After many years of raising numerous species of worms and reading what others have to say, not just about reproduction rates of red wigglers but other worms and facts such as how long to mature, I decided to run a more accurate experiment. Based on feedback from my last survey it was fitting that this experiment had already started using red wiggler worms.
Looking over the web I find site after site online stating that red wigglers can lay up to 2-3 cocoons per week under the right conditions. What even amazed me more is the fact that even some universities writing studies on worms repeat this same information which can be found all over the Internet. Just to begin by showing you how much false information is out there on raising worms, I am going to place a link to a thread on The Worm Expert discussion forum by another member in Australia, Brian M. We all have heard and read that when using manures to be sure that it does not contain dewormer. Brian began fooling around with dewormer and adding directly into his worm bin. You can read more on his results from an actual test he ran as well as his explanation and my follow up make a lot of sense. Click here (opens in new window).
Getting back to my experiment I setup 225 red wigglers mature worms, all the same size fully grown out in a worm bin for a period of 21 days. The reason I went just three weeks is the fact that at this point the cocoons begin to hatch under the right conditions which is illustrated in the picture below where I harvested the cocoons and began counting them out.
Once I harvested the worm cocoons, the trick is to mix the material well in the collection tray as seen below. This enables me to figure out how many cups of material I have as well as collect one cup of the mixed material. At this point the easiest way to clean a bit more is to use a strainer and garden hose to rid the mix of some of the leftover bedding material so as to make counting much easier.
Once I counted one cup out of 10 ¾ cups of material containing the worm cocoons, I ended up with 378 cocoons pictured below. The photo does not do it justice as I realize it does not look like that many worm cocoons, however that is what is in the cup.
Multiplying 378 (number of cocoons per cup) X 10.75 (number of cups containing worm cocoons) = 4,063.5 cocoons.
Now keep in mind there will be those that are skeptical of the cup count, but remember, this does not include any cocoons that I actually discarded when cleaning the worms out some more so as to weigh and be sure I had my worm count still (fully grown red wiggler will weigh right about .031 ounces), cocoons that fell through the 1/8” screen and ended up in the worm castings nor any of the dark colored cocoons I missed while counting them as the closer to hatching, the darker the color on worm cocoons.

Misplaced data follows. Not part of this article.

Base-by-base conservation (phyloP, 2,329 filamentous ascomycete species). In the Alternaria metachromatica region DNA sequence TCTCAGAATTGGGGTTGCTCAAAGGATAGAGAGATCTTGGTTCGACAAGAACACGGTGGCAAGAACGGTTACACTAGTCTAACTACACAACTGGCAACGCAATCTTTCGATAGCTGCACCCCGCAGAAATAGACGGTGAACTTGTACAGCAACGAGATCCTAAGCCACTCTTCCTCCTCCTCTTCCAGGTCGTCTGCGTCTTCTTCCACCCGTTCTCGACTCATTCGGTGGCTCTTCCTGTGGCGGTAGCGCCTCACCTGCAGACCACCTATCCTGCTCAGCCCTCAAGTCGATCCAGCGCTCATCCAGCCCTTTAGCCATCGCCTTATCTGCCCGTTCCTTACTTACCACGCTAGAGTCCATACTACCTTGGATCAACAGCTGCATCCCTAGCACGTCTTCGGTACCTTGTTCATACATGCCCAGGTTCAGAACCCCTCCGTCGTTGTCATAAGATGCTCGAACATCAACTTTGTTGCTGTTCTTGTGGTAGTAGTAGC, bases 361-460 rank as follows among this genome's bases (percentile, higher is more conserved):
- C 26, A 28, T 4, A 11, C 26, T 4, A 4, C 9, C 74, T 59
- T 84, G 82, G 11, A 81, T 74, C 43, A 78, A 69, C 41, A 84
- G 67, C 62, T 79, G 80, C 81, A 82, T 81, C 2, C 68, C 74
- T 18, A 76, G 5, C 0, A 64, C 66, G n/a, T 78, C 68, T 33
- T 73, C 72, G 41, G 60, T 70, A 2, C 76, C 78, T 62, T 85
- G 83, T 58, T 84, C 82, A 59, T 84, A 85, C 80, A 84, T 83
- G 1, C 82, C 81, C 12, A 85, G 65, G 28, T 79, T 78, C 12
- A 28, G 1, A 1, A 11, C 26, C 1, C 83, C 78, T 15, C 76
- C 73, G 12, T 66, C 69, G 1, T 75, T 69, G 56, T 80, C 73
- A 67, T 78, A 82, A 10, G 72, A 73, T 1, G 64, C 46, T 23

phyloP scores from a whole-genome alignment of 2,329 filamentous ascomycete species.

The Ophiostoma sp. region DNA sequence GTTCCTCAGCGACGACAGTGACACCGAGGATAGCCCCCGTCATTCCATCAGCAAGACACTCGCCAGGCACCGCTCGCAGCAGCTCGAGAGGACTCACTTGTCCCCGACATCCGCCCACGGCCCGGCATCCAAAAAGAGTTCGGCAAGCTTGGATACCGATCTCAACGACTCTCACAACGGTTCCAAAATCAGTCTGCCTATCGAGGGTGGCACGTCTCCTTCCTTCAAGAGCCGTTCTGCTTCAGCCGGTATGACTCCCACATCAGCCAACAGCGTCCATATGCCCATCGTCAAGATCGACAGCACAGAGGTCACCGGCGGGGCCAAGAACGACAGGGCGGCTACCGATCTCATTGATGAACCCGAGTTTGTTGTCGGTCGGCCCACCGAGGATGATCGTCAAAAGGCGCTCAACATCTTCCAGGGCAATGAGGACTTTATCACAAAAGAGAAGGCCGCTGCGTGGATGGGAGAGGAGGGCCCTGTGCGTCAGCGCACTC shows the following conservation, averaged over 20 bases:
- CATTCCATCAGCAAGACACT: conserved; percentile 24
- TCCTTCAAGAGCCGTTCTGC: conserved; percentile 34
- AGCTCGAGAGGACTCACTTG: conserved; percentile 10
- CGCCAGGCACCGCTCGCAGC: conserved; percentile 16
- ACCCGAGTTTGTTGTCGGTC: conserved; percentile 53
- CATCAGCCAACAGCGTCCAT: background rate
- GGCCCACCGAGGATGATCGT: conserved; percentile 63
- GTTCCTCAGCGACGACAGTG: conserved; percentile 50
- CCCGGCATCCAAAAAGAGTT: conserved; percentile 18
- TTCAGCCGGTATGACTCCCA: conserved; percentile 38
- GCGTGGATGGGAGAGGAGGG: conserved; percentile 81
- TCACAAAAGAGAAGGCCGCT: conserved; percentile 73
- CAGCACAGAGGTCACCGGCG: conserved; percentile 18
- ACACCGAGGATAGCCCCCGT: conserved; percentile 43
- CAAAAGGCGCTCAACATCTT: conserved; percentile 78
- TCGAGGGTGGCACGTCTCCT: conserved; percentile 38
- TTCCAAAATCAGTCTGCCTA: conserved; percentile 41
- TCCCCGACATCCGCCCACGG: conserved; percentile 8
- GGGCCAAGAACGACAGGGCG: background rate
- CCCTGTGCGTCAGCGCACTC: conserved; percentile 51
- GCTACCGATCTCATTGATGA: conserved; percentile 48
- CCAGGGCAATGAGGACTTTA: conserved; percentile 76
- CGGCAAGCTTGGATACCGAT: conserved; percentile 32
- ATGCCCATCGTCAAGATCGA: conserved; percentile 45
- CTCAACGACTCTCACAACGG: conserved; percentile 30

Now if I take the total number of cocoons, 4,063.5 divided by the number of worms in the worm bin, 225, I end up with 18.06 which is the number of cocoons on average that each worm laid over a twenty one day period.
If I were to break this down further, and divide by 3, the number of weeks, I end up that on average each worm laid 6.02 cocoons per week. Taking in to affect the number of cocoons I missed, I could be closer to 6.5 cocoons per worm per week.
In conclusion, using the actual number 6.02 cocoons per worm per week, I end up with 2-3 times more cocoons than what others state online. That same ratio increase of two to three times more worms that what others claim to produce in the same time frame! At the same time this is an average, hence I do not know if some worms are capable of laying more than one cocoon per day while others may lay one every other day…
There are a few denominators in this equation such as feed, Purina Worm Chow for one, temperature and the fact that I used all mature, fully grown out red wigglers. As we found with any worm, your growth, reproduction… will yield better results if all the worms are of the same size.
In other words, a batch of bed run worms of 1,000 red wigglers, even if 225 of them are fully grown, will not yield the same results. Hence all the other web sites maybe basing results on bed run batches of worms!
For more information on worm cocoon counts and raising African nightcrawlers, you may either purchase the paperback or download, Raising African Nightcrawlers, the best worm for composting, fishing and worm casting production. These worms can be grown to over eight inches long!